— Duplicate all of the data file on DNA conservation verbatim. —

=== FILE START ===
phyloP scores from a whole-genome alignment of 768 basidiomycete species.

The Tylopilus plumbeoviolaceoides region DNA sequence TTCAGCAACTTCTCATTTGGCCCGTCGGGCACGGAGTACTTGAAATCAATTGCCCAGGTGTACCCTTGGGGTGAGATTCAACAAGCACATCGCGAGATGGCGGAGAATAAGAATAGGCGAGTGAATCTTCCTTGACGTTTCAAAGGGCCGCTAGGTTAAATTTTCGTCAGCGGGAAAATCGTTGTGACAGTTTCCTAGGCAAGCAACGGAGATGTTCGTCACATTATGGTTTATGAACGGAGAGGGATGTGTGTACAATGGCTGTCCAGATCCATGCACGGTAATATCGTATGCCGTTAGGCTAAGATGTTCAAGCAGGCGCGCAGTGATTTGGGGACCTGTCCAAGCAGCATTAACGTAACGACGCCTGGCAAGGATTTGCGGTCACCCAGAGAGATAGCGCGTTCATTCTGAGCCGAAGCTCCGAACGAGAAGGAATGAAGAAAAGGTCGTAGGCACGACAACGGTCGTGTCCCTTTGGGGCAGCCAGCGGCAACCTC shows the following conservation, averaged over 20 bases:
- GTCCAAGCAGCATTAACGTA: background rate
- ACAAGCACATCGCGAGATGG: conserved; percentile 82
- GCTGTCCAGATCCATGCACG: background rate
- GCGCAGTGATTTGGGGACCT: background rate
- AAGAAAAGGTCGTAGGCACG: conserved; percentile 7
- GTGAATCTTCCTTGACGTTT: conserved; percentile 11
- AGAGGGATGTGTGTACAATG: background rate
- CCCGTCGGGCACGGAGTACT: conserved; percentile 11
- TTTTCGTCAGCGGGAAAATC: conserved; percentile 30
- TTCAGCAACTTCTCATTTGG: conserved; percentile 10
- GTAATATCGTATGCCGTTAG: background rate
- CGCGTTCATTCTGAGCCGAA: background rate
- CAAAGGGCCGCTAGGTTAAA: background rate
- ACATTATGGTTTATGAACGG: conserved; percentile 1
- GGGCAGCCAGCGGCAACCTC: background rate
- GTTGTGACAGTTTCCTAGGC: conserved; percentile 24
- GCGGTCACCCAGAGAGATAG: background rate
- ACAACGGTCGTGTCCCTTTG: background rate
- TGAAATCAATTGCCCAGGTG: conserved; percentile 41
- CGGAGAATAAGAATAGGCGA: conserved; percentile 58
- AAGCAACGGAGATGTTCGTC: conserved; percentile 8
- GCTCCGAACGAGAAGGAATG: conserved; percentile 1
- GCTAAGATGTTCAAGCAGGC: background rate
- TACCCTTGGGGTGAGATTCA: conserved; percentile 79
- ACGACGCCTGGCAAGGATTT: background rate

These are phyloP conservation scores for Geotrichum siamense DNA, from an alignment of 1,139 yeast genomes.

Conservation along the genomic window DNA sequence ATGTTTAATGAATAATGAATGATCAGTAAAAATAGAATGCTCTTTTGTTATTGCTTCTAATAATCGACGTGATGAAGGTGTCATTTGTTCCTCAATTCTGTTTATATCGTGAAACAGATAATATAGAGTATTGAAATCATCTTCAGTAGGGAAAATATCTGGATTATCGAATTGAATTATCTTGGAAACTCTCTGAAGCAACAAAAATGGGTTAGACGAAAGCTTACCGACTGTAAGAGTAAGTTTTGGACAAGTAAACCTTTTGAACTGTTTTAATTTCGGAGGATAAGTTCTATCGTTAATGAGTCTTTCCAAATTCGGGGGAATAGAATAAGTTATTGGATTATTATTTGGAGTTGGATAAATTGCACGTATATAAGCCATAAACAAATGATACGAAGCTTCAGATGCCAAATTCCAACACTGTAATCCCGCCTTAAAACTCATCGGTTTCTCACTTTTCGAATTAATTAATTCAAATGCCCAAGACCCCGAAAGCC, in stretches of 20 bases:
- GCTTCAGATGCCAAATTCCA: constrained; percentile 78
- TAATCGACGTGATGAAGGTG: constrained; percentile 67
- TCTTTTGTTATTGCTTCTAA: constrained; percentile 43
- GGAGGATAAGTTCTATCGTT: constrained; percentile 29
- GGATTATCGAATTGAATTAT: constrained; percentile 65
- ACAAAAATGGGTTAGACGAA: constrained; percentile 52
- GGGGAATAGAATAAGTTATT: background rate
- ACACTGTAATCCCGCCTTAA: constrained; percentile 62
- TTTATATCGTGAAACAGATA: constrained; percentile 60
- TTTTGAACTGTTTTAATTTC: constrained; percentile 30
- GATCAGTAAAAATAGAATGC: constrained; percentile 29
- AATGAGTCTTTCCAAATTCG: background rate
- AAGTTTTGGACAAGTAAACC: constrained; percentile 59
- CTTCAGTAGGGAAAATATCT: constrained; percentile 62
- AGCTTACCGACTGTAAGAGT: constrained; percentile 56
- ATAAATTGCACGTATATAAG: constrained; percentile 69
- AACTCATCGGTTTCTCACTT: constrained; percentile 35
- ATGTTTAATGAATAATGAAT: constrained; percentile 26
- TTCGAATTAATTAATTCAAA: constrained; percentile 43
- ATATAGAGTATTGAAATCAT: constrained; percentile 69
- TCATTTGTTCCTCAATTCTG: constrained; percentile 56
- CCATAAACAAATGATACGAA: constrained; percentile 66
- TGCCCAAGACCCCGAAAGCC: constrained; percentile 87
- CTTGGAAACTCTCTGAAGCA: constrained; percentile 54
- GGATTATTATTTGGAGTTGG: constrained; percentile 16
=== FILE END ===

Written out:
phyloP scores from a whole-genome alignment of 768 basidiomycete species.

The Tylopilus plumbeoviolaceoides region DNA sequence TTCAGCAACTTCTCATTTGGCCCGTCGGGCACGGAGTACTTGAAATCAATTGCCCAGGTGTACCCTTGGGGTGAGATTCAACAAGCACATCGCGAGATGGCGGAGAATAAGAATAGGCGAGTGAATCTTCCTTGACGTTTCAAAGGGCCGCTAGGTTAAATTTTCGTCAGCGGGAAAATCGTTGTGACAGTTTCCTAGGCAAGCAACGGAGATGTTCGTCACATTATGGTTTATGAACGGAGAGGGATGTGTGTACAATGGCTGTCCAGATCCATGCACGGTAATATCGTATGCCGTTAGGCTAAGATGTTCAAGCAGGCGCGCAGTGATTTGGGGACCTGTCCAAGCAGCATTAACGTAACGACGCCTGGCAAGGATTTGCGGTCACCCAGAGAGATAGCGCGTTCATTCTGAGCCGAAGCTCCGAACGAGAAGGAATGAAGAAAAGGTCGTAGGCACGACAACGGTCGTGTCCCTTTGGGGCAGCCAGCGGCAACCTC shows the following conservation, averaged over 20 bases:
- GTCCAAGCAGCATTAACGTA: background rate
- ACAAGCACATCGCGAGATGG: conserved; percentile 82
- GCTGTCCAGATCCATGCACG: background rate
- GCGCAGTGATTTGGGGACCT: background rate
- AAGAAAAGGTCGTAGGCACG: conserved; percentile 7
- GTGAATCTTCCTTGACGTTT: conserved; percentile 11
- AGAGGGATGTGTGTACAATG: background rate
- CCCGTCGGGCACGGAGTACT: conserved; percentile 11
- TTTTCGTCAGCGGGAAAATC: conserved; percentile 30
- TTCAGCAACTTCTCATTTGG: conserved; percentile 10
- GTAATATCGTATGCCGTTAG: background rate
- CGCGTTCATTCTGAGCCGAA: background rate
- CAAAGGGCCGCTAGGTTAAA: background rate
- ACATTATGGTTTATGAACGG: conserved; percentile 1
- GGGCAGCCAGCGGCAACCTC: background rate
- GTTGTGACAGTTTCCTAGGC: conserved; percentile 24
- GCGGTCACCCAGAGAGATAG: background rate
- ACAACGGTCGTGTCCCTTTG: background rate
- TGAAATCAATTGCCCAGGTG: conserved; percentile 41
- CGGAGAATAAGAATAGGCGA: conserved; percentile 58
- AAGCAACGGAGATGTTCGTC: conserved; percentile 8
- GCTCCGAACGAGAAGGAATG: conserved; percentile 1
- GCTAAGATGTTCAAGCAGGC: background rate
- TACCCTTGGGGTGAGATTCA: conserved; percentile 79
- ACGACGCCTGGCAAGGATTT: background rate

These are phyloP conservation scores for Geotrichum siamense DNA, from an alignment of 1,139 yeast genomes.

Conservation along the genomic window DNA sequence ATGTTTAATGAATAATGAATGATCAGTAAAAATAGAATGCTCTTTTGTTATTGCTTCTAATAATCGACGTGATGAAGGTGTCATTTGTTCCTCAATTCTGTTTATATCGTGAAACAGATAATATAGAGTATTGAAATCATCTTCAGTAGGGAAAATATCTGGATTATCGAATTGAATTATCTTGGAAACTCTCTGAAGCAACAAAAATGGGTTAGACGAAAGCTTACCGACTGTAAGAGTAAGTTTTGGACAAGTAAACCTTTTGAACTGTTTTAATTTCGGAGGATAAGTTCTATCGTTAATGAGTCTTTCCAAATTCGGGGGAATAGAATAAGTTATTGGATTATTATTTGGAGTTGGATAAATTGCACGTATATAAGCCATAAACAAATGATACGAAGCTTCAGATGCCAAATTCCAACACTGTAATCCCGCCTTAAAACTCATCGGTTTCTCACTTTTCGAATTAATTAATTCAAATGCCCAAGACCCCGAAAGCC, in stretches of 20 bases:
- GCTTCAGATGCCAAATTCCA: constrained; percentile 78
- TAATCGACGTGATGAAGGTG: constrained; percentile 67
- TCTTTTGTTATTGCTTCTAA: constrained; percentile 43
- GGAGGATAAGTTCTATCGTT: constrained; percentile 29
- GGATTATCGAATTGAATTAT: constrained; percentile 65
- ACAAAAATGGGTTAGACGAA: constrained; percentile 52
- GGGGAATAGAATAAGTTATT: background rate
- ACACTGTAATCCCGCCTTAA: constrained; percentile 62
- TTTATATCGTGAAACAGATA: constrained; percentile 60
- TTTTGAACTGTTTTAATTTC: constrained; percentile 30
- GATCAGTAAAAATAGAATGC: constrained; percentile 29
- AATGAGTCTTTCCAAATTCG: background rate
- AAGTTTTGGACAAGTAAACC: constrained; percentile 59
- CTTCAGTAGGGAAAATATCT: constrained; percentile 62
- AGCTTACCGACTGTAAGAGT: constrained; percentile 56
- ATAAATTGCACGTATATAAG: constrained; percentile 69
- AACTCATCGGTTTCTCACTT: constrained; percentile 35
- ATGTTTAATGAATAATGAAT: constrained; percentile 26
- TTCGAATTAATTAATTCAAA: constrained; percentile 43
- ATATAGAGTATTGAAATCAT: constrained; percentile 69
- TCATTTGTTCCTCAATTCTG: constrained; percentile 56
- CCATAAACAAATGATACGAA: constrained; percentile 66
- TGCCCAAGACCCCGAAAGCC: constrained; percentile 87
- CTTGGAAACTCTCTGAAGCA: constrained; percentile 54
- GGATTATTATTTGGAGTTGG: constrained; percentile 16